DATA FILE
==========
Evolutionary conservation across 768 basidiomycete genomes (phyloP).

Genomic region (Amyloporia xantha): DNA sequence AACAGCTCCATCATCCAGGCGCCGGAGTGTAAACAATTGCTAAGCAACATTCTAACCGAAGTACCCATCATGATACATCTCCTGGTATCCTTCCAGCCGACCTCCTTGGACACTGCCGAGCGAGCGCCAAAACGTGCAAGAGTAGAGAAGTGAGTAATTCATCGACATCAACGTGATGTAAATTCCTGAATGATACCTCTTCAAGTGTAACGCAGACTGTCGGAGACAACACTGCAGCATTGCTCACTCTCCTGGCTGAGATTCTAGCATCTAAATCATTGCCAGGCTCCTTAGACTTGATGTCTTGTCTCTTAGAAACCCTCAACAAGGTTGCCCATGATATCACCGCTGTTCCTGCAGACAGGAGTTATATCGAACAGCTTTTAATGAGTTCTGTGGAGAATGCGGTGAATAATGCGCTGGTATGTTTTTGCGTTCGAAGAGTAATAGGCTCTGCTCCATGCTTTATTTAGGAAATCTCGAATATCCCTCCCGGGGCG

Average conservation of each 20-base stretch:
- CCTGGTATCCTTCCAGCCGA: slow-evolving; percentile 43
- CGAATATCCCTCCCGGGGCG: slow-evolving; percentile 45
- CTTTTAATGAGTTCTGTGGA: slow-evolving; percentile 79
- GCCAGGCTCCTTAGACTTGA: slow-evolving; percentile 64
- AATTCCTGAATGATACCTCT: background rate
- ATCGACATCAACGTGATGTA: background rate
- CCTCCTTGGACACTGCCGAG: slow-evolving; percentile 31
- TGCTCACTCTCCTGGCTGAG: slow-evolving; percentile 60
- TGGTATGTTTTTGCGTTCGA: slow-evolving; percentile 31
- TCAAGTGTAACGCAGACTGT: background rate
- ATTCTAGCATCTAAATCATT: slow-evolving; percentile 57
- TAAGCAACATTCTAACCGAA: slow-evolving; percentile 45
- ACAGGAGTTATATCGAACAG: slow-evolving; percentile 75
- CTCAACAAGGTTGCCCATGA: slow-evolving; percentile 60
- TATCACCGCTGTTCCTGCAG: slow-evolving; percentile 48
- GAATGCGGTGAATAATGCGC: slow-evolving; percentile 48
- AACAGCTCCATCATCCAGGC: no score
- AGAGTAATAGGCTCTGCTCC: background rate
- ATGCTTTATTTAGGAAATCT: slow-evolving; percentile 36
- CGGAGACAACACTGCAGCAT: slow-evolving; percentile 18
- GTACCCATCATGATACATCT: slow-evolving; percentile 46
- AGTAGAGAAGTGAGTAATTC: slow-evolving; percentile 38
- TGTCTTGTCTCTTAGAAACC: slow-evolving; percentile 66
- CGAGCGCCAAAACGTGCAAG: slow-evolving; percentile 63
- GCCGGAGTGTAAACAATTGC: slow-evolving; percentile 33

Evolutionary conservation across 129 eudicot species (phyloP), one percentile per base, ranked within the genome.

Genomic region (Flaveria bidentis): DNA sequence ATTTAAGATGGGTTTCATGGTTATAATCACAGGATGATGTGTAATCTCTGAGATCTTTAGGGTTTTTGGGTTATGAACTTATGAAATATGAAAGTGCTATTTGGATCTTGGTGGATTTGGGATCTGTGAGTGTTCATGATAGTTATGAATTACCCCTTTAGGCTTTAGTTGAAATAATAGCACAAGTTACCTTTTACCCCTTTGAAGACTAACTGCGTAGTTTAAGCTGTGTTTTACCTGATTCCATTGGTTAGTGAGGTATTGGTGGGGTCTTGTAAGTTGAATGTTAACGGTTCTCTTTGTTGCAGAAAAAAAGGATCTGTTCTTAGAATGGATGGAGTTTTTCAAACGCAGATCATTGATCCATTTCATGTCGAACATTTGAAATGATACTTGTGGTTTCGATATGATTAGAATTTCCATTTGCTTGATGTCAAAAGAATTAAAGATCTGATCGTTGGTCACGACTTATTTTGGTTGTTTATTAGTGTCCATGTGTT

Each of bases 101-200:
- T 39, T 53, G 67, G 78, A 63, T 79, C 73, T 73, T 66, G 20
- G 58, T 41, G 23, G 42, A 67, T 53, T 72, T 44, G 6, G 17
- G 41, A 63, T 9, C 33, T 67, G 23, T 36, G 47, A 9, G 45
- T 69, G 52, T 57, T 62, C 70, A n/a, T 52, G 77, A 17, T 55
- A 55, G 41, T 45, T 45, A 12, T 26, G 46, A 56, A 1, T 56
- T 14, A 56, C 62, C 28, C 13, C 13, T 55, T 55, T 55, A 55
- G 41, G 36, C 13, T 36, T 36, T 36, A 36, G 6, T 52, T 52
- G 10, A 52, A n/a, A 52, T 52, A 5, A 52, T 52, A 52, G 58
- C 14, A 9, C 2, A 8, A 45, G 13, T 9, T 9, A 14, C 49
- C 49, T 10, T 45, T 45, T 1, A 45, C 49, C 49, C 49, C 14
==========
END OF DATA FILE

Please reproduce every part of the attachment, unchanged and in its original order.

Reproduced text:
Evolutionary conservation across 768 basidiomycete genomes (phyloP).

Genomic region (Amyloporia xantha): DNA sequence AACAGCTCCATCATCCAGGCGCCGGAGTGTAAACAATTGCTAAGCAACATTCTAACCGAAGTACCCATCATGATACATCTCCTGGTATCCTTCCAGCCGACCTCCTTGGACACTGCCGAGCGAGCGCCAAAACGTGCAAGAGTAGAGAAGTGAGTAATTCATCGACATCAACGTGATGTAAATTCCTGAATGATACCTCTTCAAGTGTAACGCAGACTGTCGGAGACAACACTGCAGCATTGCTCACTCTCCTGGCTGAGATTCTAGCATCTAAATCATTGCCAGGCTCCTTAGACTTGATGTCTTGTCTCTTAGAAACCCTCAACAAGGTTGCCCATGATATCACCGCTGTTCCTGCAGACAGGAGTTATATCGAACAGCTTTTAATGAGTTCTGTGGAGAATGCGGTGAATAATGCGCTGGTATGTTTTTGCGTTCGAAGAGTAATAGGCTCTGCTCCATGCTTTATTTAGGAAATCTCGAATATCCCTCCCGGGGCG

Average conservation of each 20-base stretch:
- CCTGGTATCCTTCCAGCCGA: slow-evolving; percentile 43
- CGAATATCCCTCCCGGGGCG: slow-evolving; percentile 45
- CTTTTAATGAGTTCTGTGGA: slow-evolving; percentile 79
- GCCAGGCTCCTTAGACTTGA: slow-evolving; percentile 64
- AATTCCTGAATGATACCTCT: background rate
- ATCGACATCAACGTGATGTA: background rate
- CCTCCTTGGACACTGCCGAG: slow-evolving; percentile 31
- TGCTCACTCTCCTGGCTGAG: slow-evolving; percentile 60
- TGGTATGTTTTTGCGTTCGA: slow-evolving; percentile 31
- TCAAGTGTAACGCAGACTGT: background rate
- ATTCTAGCATCTAAATCATT: slow-evolving; percentile 57
- TAAGCAACATTCTAACCGAA: slow-evolving; percentile 45
- ACAGGAGTTATATCGAACAG: slow-evolving; percentile 75
- CTCAACAAGGTTGCCCATGA: slow-evolving; percentile 60
- TATCACCGCTGTTCCTGCAG: slow-evolving; percentile 48
- GAATGCGGTGAATAATGCGC: slow-evolving; percentile 48
- AACAGCTCCATCATCCAGGC: no score
- AGAGTAATAGGCTCTGCTCC: background rate
- ATGCTTTATTTAGGAAATCT: slow-evolving; percentile 36
- CGGAGACAACACTGCAGCAT: slow-evolving; percentile 18
- GTACCCATCATGATACATCT: slow-evolving; percentile 46
- AGTAGAGAAGTGAGTAATTC: slow-evolving; percentile 38
- TGTCTTGTCTCTTAGAAACC: slow-evolving; percentile 66
- CGAGCGCCAAAACGTGCAAG: slow-evolving; percentile 63
- GCCGGAGTGTAAACAATTGC: slow-evolving; percentile 33

Evolutionary conservation across 129 eudicot species (phyloP), one percentile per base, ranked within the genome.

Genomic region (Flaveria bidentis): DNA sequence ATTTAAGATGGGTTTCATGGTTATAATCACAGGATGATGTGTAATCTCTGAGATCTTTAGGGTTTTTGGGTTATGAACTTATGAAATATGAAAGTGCTATTTGGATCTTGGTGGATTTGGGATCTGTGAGTGTTCATGATAGTTATGAATTACCCCTTTAGGCTTTAGTTGAAATAATAGCACAAGTTACCTTTTACCCCTTTGAAGACTAACTGCGTAGTTTAAGCTGTGTTTTACCTGATTCCATTGGTTAGTGAGGTATTGGTGGGGTCTTGTAAGTTGAATGTTAACGGTTCTCTTTGTTGCAGAAAAAAAGGATCTGTTCTTAGAATGGATGGAGTTTTTCAAACGCAGATCATTGATCCATTTCATGTCGAACATTTGAAATGATACTTGTGGTTTCGATATGATTAGAATTTCCATTTGCTTGATGTCAAAAGAATTAAAGATCTGATCGTTGGTCACGACTTATTTTGGTTGTTTATTAGTGTCCATGTGTT

Each of bases 101-200:
- T 39, T 53, G 67, G 78, A 63, T 79, C 73, T 73, T 66, G 20
- G 58, T 41, G 23, G 42, A 67, T 53, T 72, T 44, G 6, G 17
- G 41, A 63, T 9, C 33, T 67, G 23, T 36, G 47, A 9, G 45
- T 69, G 52, T 57, T 62, C 70, A n/a, T 52, G 77, A 17, T 55
- A 55, G 41, T 45, T 45, A 12, T 26, G 46, A 56, A 1, T 56
- T 14, A 56, C 62, C 28, C 13, C 13, T 55, T 55, T 55, A 55
- G 41, G 36, C 13, T 36, T 36, T 36, A 36, G 6, T 52, T 52
- G 10, A 52, A n/a, A 52, T 52, A 5, A 52, T 52, A 52, G 58
- C 14, A 9, C 2, A 8, A 45, G 13, T 9, T 9, A 14, C 49
- C 49, T 10, T 45, T 45, T 1, A 45, C 49, C 49, C 49, C 14